The first fund, ‘Broadstone Avenir’, is a global macro fund, which will invest in a portfolio of fixed interest, equities, currencies and commodities. It will be managed by the group’s founder Gerry O’Neill, and John Foy. ‘Broadstone Mespil’ is a European long/short equities fund, which will invest in European large cap stocks. It will be managed by Jean-Paul Poggi, who was formerly responsible for managing €150 million at Sogeposte, Paris, part of the CDC Group.

BFM expect that there will be approximately €10-€15 million invested in the funds at launch stage, growing to around €30 million within three months of the launch.

Another hedge fund start-up is Burdon Capital, which is run by nine people, and is headed up by Richard Burdon, a former CEO of London based investment manager Axis Capital Management Limited. Set up in June 2003, Burdon Capital runs the Santome Master Fund, which currently has around €40 million invested in it, and which has a capacity to grow to $750 million in five years.

According to Burdon, Dublin was chosen as the location for the fund due to the hedge fund heritage already built up in the centre, due to its position as the leading European hedge fund administration centre, which has also led to legal/accounting skills developing in the hedge funds sphere. The fiscal attractiveness of Dublin, combined with its location within the EU, were also key factors says Burdon.

On the down-side, not being located in one of the leading European hedge fund centres such as London or Geneva does reduce the fund’s visibility Burdon says, as smaller investment managers don’t have the capacity to send analysts to Dublin to analyse the fund.

Most of Burdon Capital’s investors are international, but Burdon says they have been speaking to some of Ireland’s larger alternative investment managers.

Last summer, VEGA Asset Management, the US hedge fund manager, which has some €3.6 billion in assets under management, set up a second European office in Dublin, VEGA Capital Partners, having previously opened one in Madrid. David Tease, formerly of Allied Irish Capital Management, is heading up the office, which will manage the Vega Capital Partners Plus Fund.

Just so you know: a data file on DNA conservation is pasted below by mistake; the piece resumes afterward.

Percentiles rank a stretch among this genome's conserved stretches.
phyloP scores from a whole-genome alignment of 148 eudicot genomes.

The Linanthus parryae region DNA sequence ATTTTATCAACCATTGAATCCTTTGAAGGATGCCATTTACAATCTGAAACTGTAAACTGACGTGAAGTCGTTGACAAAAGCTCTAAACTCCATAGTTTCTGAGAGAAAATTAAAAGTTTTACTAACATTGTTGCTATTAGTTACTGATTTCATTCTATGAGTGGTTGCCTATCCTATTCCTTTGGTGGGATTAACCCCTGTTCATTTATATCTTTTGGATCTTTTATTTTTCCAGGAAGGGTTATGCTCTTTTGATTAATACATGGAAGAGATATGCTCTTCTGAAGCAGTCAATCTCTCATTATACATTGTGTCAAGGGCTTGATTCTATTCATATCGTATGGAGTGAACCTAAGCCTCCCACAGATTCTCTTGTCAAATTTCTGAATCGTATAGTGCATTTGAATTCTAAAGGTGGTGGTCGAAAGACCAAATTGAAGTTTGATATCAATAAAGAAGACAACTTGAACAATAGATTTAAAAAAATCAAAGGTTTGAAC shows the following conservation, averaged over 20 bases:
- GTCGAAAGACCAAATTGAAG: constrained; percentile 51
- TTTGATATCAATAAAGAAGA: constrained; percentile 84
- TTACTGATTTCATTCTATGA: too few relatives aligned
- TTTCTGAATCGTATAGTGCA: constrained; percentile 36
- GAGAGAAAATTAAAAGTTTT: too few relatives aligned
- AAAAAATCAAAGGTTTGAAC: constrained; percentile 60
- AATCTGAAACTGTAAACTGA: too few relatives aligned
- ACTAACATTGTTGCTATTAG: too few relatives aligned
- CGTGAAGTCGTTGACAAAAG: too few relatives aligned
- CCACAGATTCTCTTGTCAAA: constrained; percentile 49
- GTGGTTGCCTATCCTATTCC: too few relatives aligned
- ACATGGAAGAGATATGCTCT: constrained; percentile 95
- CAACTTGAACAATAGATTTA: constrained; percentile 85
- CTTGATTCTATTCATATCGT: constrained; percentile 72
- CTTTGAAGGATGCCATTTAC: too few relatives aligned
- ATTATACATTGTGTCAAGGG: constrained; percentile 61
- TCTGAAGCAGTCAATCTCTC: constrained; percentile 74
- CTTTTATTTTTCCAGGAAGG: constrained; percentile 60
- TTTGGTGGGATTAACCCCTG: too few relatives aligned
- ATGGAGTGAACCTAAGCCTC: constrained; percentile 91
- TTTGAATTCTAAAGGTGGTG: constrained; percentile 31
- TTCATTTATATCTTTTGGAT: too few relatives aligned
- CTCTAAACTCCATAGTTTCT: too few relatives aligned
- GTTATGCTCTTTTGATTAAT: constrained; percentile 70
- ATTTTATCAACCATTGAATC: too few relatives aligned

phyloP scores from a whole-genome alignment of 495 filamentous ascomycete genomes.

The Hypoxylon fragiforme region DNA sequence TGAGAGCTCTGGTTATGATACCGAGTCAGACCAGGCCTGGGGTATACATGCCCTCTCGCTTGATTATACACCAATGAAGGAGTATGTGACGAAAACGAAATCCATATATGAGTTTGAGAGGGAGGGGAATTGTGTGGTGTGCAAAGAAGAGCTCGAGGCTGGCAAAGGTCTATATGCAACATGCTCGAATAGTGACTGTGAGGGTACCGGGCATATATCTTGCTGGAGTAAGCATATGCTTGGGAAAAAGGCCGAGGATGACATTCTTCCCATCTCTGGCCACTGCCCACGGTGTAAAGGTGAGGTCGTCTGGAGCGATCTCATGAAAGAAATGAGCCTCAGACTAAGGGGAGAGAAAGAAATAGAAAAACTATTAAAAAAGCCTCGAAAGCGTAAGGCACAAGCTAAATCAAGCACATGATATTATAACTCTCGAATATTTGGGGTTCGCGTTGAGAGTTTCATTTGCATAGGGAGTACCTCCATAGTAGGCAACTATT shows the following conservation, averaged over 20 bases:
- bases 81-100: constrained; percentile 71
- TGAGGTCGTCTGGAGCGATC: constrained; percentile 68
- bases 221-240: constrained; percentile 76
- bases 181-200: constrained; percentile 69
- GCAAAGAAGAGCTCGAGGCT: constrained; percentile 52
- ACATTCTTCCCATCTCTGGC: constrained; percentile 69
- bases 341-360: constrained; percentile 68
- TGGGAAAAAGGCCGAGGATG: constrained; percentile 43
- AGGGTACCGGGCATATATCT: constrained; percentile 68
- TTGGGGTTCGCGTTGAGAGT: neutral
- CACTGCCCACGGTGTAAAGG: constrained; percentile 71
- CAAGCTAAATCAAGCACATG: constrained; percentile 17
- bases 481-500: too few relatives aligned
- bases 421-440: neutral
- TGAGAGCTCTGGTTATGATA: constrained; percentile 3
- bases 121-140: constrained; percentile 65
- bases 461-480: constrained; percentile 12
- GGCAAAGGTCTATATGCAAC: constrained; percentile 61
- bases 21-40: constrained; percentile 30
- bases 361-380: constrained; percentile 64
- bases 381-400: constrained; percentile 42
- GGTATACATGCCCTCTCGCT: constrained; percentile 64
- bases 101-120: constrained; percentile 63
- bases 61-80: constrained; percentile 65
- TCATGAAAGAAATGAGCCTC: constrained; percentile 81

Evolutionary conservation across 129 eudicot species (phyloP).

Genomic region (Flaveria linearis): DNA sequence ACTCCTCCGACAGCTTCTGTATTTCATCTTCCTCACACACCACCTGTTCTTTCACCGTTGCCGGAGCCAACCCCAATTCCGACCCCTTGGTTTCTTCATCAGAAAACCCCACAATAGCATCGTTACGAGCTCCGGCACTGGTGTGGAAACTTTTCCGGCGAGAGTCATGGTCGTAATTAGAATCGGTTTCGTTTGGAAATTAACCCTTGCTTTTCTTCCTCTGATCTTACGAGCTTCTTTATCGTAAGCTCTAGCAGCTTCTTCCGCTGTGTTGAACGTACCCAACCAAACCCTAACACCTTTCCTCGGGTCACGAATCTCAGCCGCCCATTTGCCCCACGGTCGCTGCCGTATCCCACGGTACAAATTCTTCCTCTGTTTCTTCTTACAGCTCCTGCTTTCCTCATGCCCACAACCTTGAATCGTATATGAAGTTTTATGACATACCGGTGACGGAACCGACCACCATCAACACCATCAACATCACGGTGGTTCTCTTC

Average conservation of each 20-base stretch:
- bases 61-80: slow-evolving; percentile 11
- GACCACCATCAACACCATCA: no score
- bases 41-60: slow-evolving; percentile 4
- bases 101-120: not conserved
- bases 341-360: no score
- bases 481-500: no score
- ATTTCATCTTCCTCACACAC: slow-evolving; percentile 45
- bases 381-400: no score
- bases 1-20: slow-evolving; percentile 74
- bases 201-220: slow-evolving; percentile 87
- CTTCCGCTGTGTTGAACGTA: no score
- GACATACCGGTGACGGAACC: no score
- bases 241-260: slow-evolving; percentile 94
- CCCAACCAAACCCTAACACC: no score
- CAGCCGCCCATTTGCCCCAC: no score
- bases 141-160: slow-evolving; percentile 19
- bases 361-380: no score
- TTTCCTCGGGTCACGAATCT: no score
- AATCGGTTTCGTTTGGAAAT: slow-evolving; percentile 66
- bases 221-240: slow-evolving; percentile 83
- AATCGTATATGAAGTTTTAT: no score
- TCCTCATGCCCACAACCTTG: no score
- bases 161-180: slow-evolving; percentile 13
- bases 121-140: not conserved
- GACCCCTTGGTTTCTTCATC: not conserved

Synergies
While Dublin may have been slow to develop a hedge fund management sector, it has taken the lead in hedge fund administration, beating Luxembourg to the title of the leading European centre. A recent survey compiled by the Dublin Funds Industry Association (DFIA) revealed that there is currently $199 billion of alternative investments being administered in Dublin, and most of the world’s top alternative investments administrators now have operations in the capital.

A synergy has emerged between Dublin’s managers and administrators, with many of these operations servicing Dublin’s hedge funds. For example PFPC International acts as administrator/custodian for KBC Asset Management, IFM (Ireland) Ltd and Barings (Ireland) Ltd are administrator and custodian respectively to NCB’s fund, BISYS Hedge Fund Services administers Burdon Capital’s funds, and Tranaut Fund Administration provides administration services to BFM’s two funds.

The listing of hedge funds on the Irish Stock Exchange is another related area that has experienced strong growth over the past number of years, with Goodbody, Davy and NCB all offering a listing advisory service, as well as a number of law and accountancy firms.